Barristers' Clerks should also be mentioned here since they occupy an important place in the lives of any barrister. A senior clerk and the juniors working with him service all the barristers in one set of chambers. They act as an intermediary between solicitors and barristers, decide which cases their barristers will accept and decide which barrister in their chambers will deal with a case and fix the fee. They will also arrange the times when the case will be heard and subsequently receive a percentage of each barrister's fees. In consequence their income can be very high (sometimes more than the barrister!). Recruitment is open to school leavers with a good educational background. Competition is considerable and training is mainly 'on the job'.

Skills

The following skills have been identified as relevant to barristers and will be taught to students as part of the vocational course: Legal Research, Fact Management, Opinion Writing, Interviewing, Negotiating, Drafting and Advocacy.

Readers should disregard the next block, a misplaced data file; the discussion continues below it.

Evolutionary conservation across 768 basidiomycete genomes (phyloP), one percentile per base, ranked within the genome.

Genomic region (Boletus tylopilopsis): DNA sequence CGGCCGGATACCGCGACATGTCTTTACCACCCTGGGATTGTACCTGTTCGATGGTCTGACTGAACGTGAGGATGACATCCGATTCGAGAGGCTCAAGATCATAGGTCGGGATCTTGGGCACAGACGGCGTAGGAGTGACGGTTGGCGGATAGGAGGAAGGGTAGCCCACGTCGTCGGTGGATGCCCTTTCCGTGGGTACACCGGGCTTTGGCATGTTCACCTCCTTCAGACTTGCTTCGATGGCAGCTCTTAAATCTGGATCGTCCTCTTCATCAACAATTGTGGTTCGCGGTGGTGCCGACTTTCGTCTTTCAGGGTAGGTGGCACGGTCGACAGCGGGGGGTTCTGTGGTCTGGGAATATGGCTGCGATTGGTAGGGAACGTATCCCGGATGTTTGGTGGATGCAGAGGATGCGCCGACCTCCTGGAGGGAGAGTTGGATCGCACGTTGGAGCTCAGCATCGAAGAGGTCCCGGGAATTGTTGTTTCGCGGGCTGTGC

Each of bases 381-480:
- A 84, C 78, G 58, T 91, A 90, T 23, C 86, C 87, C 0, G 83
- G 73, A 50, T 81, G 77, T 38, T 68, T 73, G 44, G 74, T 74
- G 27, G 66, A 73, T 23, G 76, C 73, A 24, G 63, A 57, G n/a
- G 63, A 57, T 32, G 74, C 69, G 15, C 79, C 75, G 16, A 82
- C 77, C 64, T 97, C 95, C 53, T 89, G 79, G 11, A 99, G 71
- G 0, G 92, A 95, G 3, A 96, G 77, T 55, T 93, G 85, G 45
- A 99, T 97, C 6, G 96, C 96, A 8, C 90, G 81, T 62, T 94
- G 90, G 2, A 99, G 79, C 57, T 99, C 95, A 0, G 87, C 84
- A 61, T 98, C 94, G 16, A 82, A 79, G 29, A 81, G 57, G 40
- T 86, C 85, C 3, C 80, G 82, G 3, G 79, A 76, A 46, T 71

Initially, in order to prepare students for the discrete areas of skills training, there will be short courses in Communication Skills, Writing Skills for the Barrister and Numeracy.

Students will learn these skills mainly by gaining experience of them in dealing with realistic sets of case papers. A central part of the learning process will be role play and students will be encouraged to make full use of the equipment for videoing performances in their roles. Students will be called upon to interview one another, role playing both lay and professional clients; to negotiate solutions to legal problems with one another, to draft documents and pleadings as required; to role play the conduct of cases in courts and tribunals both as barristers and as others in the trial process; to carry out legal research using original source materials and practitioners' works; to write opinions on the merits of a case and on the evidence, and to experience how to develop and present a theory of the case and find a solution to the problem presented.